On Monday, the pope called for an end to wars in the turbulent Middle East, including in Yemen and Syria, at a meeting with a top sheikh and rabbi in the UAE.
All religious leaders had a “duty to reject every nuance of approval from the word war”, he told the interfaith meeting.
“I am thinking in particular of Yemen, Syria, Iraq and Libya,” he said.
Yemen is in the grip of what the UN calls the world’s worst humanitarian crisis, triggered by the intervention of Saudi Arabia, the UAE and their allies in a civil war between the government and Shiite Muslim rebels.
While the pope did not openly discuss politics, he called for “the full recognition” of the rights of people across the Middle East, a potential reference to Christian minorities and communities including Shiites in Saudi Arabia, refugees, migrants and stateless peoples.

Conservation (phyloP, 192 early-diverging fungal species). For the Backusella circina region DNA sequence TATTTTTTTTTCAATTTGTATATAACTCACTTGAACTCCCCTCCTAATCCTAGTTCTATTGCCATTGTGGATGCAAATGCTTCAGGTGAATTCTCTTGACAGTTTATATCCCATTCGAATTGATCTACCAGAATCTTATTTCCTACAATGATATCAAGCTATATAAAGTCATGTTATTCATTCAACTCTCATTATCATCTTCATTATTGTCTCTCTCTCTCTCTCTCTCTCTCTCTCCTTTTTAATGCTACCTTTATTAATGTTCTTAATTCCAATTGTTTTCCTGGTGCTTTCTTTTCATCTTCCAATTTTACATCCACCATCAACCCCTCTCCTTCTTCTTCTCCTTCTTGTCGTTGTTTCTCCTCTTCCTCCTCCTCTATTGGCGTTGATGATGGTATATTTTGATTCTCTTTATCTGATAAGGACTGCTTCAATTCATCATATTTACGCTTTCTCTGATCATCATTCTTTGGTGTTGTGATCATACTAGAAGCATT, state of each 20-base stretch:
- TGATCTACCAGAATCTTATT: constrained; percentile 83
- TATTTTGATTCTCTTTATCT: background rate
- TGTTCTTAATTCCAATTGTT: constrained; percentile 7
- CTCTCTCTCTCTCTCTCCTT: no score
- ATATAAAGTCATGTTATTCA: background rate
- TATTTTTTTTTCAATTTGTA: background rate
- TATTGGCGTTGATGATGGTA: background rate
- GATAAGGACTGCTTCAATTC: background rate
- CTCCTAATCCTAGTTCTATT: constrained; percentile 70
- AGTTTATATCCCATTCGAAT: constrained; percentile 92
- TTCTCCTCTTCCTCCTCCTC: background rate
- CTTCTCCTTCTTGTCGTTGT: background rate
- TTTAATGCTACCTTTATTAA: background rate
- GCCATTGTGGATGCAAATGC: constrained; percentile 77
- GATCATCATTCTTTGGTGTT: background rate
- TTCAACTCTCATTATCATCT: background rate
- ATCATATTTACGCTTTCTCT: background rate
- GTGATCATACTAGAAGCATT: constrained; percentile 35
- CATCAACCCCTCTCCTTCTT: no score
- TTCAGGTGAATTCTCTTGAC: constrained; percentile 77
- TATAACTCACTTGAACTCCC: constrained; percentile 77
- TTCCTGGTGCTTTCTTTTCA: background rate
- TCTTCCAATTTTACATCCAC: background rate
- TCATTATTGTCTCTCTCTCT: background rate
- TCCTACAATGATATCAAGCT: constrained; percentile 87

“I look forward to societies where people of different beliefs have the same right of citizenship and where only in the case of violence in any of its forms is that right removed,” he said.
At their meeting Monday, the pope and Sheikh Ahmed al-Tayeb, the imam of Cairo’s Al-Azhar, Sunni Islam’s prestigious seat of learning, signed a document on “human fraternity for world peace”, hailed by the Vatican as an “important step forward in the dialogue between Christians and Muslims”.